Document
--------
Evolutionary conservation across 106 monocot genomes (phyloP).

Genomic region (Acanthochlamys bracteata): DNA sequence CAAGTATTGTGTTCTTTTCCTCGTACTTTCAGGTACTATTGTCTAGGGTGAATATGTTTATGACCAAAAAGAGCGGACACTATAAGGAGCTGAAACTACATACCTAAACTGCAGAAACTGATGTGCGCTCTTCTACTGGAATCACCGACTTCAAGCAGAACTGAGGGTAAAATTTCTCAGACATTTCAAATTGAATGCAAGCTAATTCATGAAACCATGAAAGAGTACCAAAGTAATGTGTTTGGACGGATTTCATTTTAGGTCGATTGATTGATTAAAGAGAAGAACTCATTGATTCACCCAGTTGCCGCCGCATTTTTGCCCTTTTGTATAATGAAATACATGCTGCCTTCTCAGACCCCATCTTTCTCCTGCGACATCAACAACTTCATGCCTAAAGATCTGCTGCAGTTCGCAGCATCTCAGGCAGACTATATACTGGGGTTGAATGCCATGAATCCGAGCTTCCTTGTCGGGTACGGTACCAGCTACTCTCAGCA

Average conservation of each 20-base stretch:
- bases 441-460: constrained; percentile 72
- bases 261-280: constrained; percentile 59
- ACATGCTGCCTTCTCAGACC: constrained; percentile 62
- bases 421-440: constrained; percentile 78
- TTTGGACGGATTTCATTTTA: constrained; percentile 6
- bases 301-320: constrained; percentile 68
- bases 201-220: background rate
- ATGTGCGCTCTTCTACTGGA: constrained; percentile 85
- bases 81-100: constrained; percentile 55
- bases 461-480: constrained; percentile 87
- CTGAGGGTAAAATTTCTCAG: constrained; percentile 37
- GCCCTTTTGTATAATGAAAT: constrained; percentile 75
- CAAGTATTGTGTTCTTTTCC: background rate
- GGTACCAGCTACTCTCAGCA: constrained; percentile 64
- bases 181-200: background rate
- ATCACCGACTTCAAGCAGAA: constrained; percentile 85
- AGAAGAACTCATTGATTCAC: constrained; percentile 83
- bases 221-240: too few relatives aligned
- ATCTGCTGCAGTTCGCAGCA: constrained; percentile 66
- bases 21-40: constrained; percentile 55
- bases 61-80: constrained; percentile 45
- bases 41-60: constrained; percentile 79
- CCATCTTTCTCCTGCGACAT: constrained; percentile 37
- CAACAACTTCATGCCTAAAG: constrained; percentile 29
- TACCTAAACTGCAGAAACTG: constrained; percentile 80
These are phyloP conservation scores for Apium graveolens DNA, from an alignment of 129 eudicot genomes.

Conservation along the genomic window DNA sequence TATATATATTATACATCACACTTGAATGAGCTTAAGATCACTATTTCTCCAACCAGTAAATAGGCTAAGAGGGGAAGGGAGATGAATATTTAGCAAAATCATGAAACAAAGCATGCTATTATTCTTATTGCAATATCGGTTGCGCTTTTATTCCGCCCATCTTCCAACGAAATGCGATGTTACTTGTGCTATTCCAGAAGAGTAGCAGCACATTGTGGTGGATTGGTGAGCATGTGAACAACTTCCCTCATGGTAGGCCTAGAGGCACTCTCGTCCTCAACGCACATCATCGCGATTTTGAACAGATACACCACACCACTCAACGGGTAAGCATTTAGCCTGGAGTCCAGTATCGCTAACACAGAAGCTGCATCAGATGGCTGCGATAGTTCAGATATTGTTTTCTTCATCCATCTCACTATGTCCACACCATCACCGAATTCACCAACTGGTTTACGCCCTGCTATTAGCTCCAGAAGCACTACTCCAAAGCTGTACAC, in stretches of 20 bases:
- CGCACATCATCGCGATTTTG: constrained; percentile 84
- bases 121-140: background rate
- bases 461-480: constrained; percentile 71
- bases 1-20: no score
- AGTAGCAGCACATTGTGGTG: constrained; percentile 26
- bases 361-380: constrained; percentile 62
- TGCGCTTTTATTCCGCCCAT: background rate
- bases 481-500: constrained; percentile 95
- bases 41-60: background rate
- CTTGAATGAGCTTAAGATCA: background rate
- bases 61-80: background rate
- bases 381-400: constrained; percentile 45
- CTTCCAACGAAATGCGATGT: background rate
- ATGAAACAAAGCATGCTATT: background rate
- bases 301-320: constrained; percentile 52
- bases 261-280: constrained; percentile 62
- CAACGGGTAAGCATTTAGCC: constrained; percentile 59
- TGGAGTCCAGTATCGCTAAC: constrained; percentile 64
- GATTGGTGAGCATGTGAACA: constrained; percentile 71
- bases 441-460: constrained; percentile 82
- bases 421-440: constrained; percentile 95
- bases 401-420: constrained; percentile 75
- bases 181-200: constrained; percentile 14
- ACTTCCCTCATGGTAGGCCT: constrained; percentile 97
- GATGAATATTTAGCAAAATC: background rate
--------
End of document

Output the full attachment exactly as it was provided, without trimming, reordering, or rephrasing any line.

Evolutionary conservation across 106 monocot genomes (phyloP).

Genomic region (Acanthochlamys bracteata): DNA sequence CAAGTATTGTGTTCTTTTCCTCGTACTTTCAGGTACTATTGTCTAGGGTGAATATGTTTATGACCAAAAAGAGCGGACACTATAAGGAGCTGAAACTACATACCTAAACTGCAGAAACTGATGTGCGCTCTTCTACTGGAATCACCGACTTCAAGCAGAACTGAGGGTAAAATTTCTCAGACATTTCAAATTGAATGCAAGCTAATTCATGAAACCATGAAAGAGTACCAAAGTAATGTGTTTGGACGGATTTCATTTTAGGTCGATTGATTGATTAAAGAGAAGAACTCATTGATTCACCCAGTTGCCGCCGCATTTTTGCCCTTTTGTATAATGAAATACATGCTGCCTTCTCAGACCCCATCTTTCTCCTGCGACATCAACAACTTCATGCCTAAAGATCTGCTGCAGTTCGCAGCATCTCAGGCAGACTATATACTGGGGTTGAATGCCATGAATCCGAGCTTCCTTGTCGGGTACGGTACCAGCTACTCTCAGCA

Average conservation of each 20-base stretch:
- bases 441-460: constrained; percentile 72
- bases 261-280: constrained; percentile 59
- ACATGCTGCCTTCTCAGACC: constrained; percentile 62
- bases 421-440: constrained; percentile 78
- TTTGGACGGATTTCATTTTA: constrained; percentile 6
- bases 301-320: constrained; percentile 68
- bases 201-220: background rate
- ATGTGCGCTCTTCTACTGGA: constrained; percentile 85
- bases 81-100: constrained; percentile 55
- bases 461-480: constrained; percentile 87
- CTGAGGGTAAAATTTCTCAG: constrained; percentile 37
- GCCCTTTTGTATAATGAAAT: constrained; percentile 75
- CAAGTATTGTGTTCTTTTCC: background rate
- GGTACCAGCTACTCTCAGCA: constrained; percentile 64
- bases 181-200: background rate
- ATCACCGACTTCAAGCAGAA: constrained; percentile 85
- AGAAGAACTCATTGATTCAC: constrained; percentile 83
- bases 221-240: too few relatives aligned
- ATCTGCTGCAGTTCGCAGCA: constrained; percentile 66
- bases 21-40: constrained; percentile 55
- bases 61-80: constrained; percentile 45
- bases 41-60: constrained; percentile 79
- CCATCTTTCTCCTGCGACAT: constrained; percentile 37
- CAACAACTTCATGCCTAAAG: constrained; percentile 29
- TACCTAAACTGCAGAAACTG: constrained; percentile 80
These are phyloP conservation scores for Apium graveolens DNA, from an alignment of 129 eudicot genomes.

Conservation along the genomic window DNA sequence TATATATATTATACATCACACTTGAATGAGCTTAAGATCACTATTTCTCCAACCAGTAAATAGGCTAAGAGGGGAAGGGAGATGAATATTTAGCAAAATCATGAAACAAAGCATGCTATTATTCTTATTGCAATATCGGTTGCGCTTTTATTCCGCCCATCTTCCAACGAAATGCGATGTTACTTGTGCTATTCCAGAAGAGTAGCAGCACATTGTGGTGGATTGGTGAGCATGTGAACAACTTCCCTCATGGTAGGCCTAGAGGCACTCTCGTCCTCAACGCACATCATCGCGATTTTGAACAGATACACCACACCACTCAACGGGTAAGCATTTAGCCTGGAGTCCAGTATCGCTAACACAGAAGCTGCATCAGATGGCTGCGATAGTTCAGATATTGTTTTCTTCATCCATCTCACTATGTCCACACCATCACCGAATTCACCAACTGGTTTACGCCCTGCTATTAGCTCCAGAAGCACTACTCCAAAGCTGTACAC, in stretches of 20 bases:
- CGCACATCATCGCGATTTTG: constrained; percentile 84
- bases 121-140: background rate
- bases 461-480: constrained; percentile 71
- bases 1-20: no score
- AGTAGCAGCACATTGTGGTG: constrained; percentile 26
- bases 361-380: constrained; percentile 62
- TGCGCTTTTATTCCGCCCAT: background rate
- bases 481-500: constrained; percentile 95
- bases 41-60: background rate
- CTTGAATGAGCTTAAGATCA: background rate
- bases 61-80: background rate
- bases 381-400: constrained; percentile 45
- CTTCCAACGAAATGCGATGT: background rate
- ATGAAACAAAGCATGCTATT: background rate
- bases 301-320: constrained; percentile 52
- bases 261-280: constrained; percentile 62
- CAACGGGTAAGCATTTAGCC: constrained; percentile 59
- TGGAGTCCAGTATCGCTAAC: constrained; percentile 64
- GATTGGTGAGCATGTGAACA: constrained; percentile 71
- bases 441-460: constrained; percentile 82
- bases 421-440: constrained; percentile 95
- bases 401-420: constrained; percentile 75
- bases 181-200: constrained; percentile 14
- ACTTCCCTCATGGTAGGCCT: constrained; percentile 97
- GATGAATATTTAGCAAAATC: background rate